Quantitative examinations for multi joint arm trajectory planning - Using a robust calculation algorithm of the minimum commanded torque change trajectory

Yasuhiro Wada, Yuichi Kaneko, Eri Nakano, Rieko Osu, Mitsuo Kawato

Research output: Contribution to journalArticle

63 Citations (Scopus)

Abstract

In previous research, criteria based on optimal theories were examined to explain trajectory features in time and space in multi joint arm movement. Four criteria have been proposed. They were the minimum hand jerk criterion (by which a trajectory is planned in an extrinsic-kinematic space), the minimum angle jerk criterion (which is planned in an intrinsic-kinematic space), the minimum torque change criterion (where control objects are joint links; it is planned in an intrinsic-dynamic-mechanical space), and the minimum commanded torque change criterion (which is planned in an intrinsic space considering the arm and muscle dynamics). Which of these is proper as a criterion for trajectory planning in the central nervous system has been investigated by comparing predicted trajectories based on these criteria with previously measured trajectories. Optimal trajectories based on the two former criteria can be calculated analytically. In contrast, optimal trajectories based on the minimum commanded torque change criterion are difficult to be calculated, even with numerical methods. In some cases, they can be computed by a Newton-like method or a steepest descent method combined with a penalty method. However, for a realistic physical parameter range, the former becomes unstable quite often and the latter is unreliable about the optimality of the obtained solution.In this paper, we propose a new method to stably calculate optimal trajectories based on the minimum commanded torque change criterion. The method can obtain trajectories satisfying Euler-Poisson equations with a sufficiently high accuracy. In the method, a joint angle trajectory, which satisfies the boundary conditions strictly, is expressed by using orthogonal polynomials. The coefficients of the orthogonal polynomials are estimated by using a linear iterative calculation so as to satisfy the Euler-Poisson equations with a sufficiently high accuracy. In numerical experiments, we show that the optimal solution can be computed in a wide work space and can also be obtained in a short time compared with the previous methods.Finally, we perform supplementary examinations of the experiments by Nakano, Imamizu, Osu, Uno, Gomi, Yoshioka et al. (1999). Estimation of dynamic joint torques and trajectory formation from surface electromyography signals using a neural network model. Biological Cybernetics, 73, 291-300. Their experiments showed that the measured trajectory is the closest to the minimum commanded torque change trajectory by statistical examination of many point-to-point trajectories over a wide range in a horizontal and sagittal work space. We recalculated the minimum commanded torque change trajectory using the proposed method, and performed the same examinations as previous investigations. As a result, it could be reconfirmed that the measured trajectory is closest to the minimum commanded torque change trajectory previously reported.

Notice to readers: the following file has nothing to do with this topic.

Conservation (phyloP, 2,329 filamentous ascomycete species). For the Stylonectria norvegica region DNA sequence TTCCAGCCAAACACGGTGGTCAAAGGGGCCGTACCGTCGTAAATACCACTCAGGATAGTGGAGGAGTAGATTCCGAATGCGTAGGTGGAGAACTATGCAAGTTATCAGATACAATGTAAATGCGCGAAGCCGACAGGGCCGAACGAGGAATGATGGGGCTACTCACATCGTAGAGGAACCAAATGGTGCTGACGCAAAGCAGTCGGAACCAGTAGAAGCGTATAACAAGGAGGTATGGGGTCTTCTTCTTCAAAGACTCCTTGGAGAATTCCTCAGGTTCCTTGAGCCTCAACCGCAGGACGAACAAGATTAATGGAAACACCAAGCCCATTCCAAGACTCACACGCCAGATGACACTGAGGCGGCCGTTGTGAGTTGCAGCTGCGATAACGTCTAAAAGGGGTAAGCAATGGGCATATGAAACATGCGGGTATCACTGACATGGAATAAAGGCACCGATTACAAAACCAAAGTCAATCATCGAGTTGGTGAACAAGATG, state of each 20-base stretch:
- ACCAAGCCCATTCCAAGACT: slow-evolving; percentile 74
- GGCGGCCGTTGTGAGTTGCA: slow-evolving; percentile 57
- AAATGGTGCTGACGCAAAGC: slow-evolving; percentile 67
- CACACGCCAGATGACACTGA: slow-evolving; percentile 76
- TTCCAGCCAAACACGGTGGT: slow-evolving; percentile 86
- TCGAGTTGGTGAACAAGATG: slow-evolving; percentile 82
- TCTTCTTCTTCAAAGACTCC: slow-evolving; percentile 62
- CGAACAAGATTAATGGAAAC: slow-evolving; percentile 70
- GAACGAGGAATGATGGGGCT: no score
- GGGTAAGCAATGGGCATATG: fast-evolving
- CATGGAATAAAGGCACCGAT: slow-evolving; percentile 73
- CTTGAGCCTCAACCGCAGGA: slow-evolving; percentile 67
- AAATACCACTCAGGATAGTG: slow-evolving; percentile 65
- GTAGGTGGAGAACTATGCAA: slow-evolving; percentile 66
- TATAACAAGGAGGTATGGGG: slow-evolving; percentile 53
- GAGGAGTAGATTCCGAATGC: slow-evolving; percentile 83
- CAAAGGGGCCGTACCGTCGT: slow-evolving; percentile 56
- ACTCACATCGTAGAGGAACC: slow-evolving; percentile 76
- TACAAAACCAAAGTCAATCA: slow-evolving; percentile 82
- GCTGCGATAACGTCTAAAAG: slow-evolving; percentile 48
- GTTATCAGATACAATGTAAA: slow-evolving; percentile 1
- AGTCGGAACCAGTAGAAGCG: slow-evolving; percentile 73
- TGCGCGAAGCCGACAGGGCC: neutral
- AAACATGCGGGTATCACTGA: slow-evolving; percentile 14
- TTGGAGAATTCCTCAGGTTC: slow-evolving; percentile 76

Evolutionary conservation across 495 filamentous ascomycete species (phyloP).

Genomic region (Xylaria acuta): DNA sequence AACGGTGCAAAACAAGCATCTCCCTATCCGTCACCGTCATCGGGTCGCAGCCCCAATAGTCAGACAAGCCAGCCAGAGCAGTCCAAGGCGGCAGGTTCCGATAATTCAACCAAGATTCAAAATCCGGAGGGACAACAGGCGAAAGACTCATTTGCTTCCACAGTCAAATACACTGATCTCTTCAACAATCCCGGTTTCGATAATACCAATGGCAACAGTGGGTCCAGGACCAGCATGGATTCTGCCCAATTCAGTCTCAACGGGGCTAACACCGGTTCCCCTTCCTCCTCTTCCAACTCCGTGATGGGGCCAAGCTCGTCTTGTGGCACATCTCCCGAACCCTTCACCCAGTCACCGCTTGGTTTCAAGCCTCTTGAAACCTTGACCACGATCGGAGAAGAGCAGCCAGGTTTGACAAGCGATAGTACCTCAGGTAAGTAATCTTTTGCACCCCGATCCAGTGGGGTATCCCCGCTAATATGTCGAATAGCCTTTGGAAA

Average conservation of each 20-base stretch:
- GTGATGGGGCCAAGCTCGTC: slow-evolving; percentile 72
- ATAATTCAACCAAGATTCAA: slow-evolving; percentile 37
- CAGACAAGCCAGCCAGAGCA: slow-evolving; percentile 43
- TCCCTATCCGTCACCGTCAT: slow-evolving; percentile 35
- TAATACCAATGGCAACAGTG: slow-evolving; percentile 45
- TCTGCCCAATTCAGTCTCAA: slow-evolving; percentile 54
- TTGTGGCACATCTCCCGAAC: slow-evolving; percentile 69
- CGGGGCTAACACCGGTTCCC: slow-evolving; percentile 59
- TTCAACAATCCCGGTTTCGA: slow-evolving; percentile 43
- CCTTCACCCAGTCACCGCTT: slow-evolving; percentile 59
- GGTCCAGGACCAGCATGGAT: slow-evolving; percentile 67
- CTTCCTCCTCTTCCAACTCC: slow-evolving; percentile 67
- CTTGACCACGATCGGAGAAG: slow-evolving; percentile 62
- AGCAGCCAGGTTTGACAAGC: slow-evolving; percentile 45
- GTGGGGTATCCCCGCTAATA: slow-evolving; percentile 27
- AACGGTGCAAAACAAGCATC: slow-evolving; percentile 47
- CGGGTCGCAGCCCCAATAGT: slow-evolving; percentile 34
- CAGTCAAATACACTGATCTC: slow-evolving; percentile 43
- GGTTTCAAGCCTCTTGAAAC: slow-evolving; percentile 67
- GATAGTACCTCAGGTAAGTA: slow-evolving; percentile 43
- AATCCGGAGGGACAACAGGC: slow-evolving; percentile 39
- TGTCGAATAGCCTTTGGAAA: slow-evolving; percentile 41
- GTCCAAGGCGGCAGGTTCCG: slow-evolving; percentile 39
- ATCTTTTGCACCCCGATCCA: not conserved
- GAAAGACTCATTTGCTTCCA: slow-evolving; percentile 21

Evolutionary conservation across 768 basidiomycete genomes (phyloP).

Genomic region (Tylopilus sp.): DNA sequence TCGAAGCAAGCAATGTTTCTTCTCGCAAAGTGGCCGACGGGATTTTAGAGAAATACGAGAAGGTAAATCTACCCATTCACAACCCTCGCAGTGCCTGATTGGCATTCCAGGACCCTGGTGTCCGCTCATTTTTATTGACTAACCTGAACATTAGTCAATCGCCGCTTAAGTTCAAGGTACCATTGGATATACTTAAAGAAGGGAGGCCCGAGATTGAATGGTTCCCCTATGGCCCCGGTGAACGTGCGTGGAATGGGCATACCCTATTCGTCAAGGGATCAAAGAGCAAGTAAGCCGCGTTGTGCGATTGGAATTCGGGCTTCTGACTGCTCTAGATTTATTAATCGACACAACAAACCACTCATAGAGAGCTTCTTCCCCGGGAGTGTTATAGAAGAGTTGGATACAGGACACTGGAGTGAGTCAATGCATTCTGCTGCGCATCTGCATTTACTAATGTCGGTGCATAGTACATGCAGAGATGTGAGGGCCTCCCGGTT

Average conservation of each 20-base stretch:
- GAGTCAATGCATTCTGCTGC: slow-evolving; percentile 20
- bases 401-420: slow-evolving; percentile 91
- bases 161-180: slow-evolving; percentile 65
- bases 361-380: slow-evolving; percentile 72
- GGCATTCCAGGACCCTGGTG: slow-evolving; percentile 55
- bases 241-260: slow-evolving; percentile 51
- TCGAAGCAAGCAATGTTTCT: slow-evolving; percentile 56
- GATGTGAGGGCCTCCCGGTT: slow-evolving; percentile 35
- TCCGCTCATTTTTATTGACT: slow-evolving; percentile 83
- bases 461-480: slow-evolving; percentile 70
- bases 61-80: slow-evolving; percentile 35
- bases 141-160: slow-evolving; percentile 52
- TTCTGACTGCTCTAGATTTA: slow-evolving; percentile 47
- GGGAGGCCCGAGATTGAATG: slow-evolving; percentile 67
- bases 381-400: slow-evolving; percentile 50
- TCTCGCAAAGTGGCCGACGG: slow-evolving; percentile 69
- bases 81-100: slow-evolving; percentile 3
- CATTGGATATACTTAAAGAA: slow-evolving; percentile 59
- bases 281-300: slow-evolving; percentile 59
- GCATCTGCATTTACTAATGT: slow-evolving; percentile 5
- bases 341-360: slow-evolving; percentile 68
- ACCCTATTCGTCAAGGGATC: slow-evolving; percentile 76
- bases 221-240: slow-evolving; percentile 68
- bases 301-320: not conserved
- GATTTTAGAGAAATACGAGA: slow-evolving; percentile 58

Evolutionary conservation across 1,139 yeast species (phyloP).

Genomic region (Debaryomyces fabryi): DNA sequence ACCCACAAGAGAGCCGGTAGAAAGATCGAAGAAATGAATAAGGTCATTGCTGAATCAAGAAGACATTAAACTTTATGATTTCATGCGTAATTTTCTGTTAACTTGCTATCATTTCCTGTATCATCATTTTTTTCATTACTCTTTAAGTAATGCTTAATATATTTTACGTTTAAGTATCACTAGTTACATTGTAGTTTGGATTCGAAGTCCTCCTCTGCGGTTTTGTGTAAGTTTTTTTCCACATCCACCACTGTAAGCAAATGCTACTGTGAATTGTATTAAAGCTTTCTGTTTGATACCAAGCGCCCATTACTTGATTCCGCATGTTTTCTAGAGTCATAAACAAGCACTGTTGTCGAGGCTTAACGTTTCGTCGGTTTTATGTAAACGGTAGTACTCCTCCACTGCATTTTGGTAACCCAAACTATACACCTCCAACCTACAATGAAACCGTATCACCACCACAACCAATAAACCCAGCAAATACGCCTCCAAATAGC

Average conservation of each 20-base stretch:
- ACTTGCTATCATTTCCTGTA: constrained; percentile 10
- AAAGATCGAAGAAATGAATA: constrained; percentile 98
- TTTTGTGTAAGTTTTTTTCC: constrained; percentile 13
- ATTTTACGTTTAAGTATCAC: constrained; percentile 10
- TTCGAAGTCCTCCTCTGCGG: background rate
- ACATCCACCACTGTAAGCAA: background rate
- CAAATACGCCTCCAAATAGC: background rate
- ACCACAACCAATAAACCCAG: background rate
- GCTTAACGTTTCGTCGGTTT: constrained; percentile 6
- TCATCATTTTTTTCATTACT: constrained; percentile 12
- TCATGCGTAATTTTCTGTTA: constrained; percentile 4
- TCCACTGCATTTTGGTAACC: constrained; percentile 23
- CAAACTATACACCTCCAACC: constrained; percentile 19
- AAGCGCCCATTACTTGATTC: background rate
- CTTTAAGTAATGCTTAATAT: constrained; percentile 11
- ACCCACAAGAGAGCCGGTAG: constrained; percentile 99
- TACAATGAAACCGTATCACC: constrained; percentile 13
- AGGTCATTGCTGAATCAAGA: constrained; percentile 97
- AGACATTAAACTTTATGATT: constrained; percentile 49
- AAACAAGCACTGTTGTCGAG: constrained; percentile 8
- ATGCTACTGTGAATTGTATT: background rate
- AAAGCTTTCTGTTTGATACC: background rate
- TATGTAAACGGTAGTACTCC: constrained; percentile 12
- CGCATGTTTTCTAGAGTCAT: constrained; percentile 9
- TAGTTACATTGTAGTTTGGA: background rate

Original languageEnglish
Pages (from-to)381-393
Number of pages13
JournalNeural Networks
Volume14
Issue number4-5
DOIs
Publication statusPublished - 2001 May
Externally publishedYes

Keywords

  • Euler-Poisson equation
  • Minimum commanded torque change criterion
  • Optimization
  • Orthogonal polynomial
  • Trajectory planning

ASJC Scopus subject areas

  • Cognitive Neuroscience
  • Artificial Intelligence

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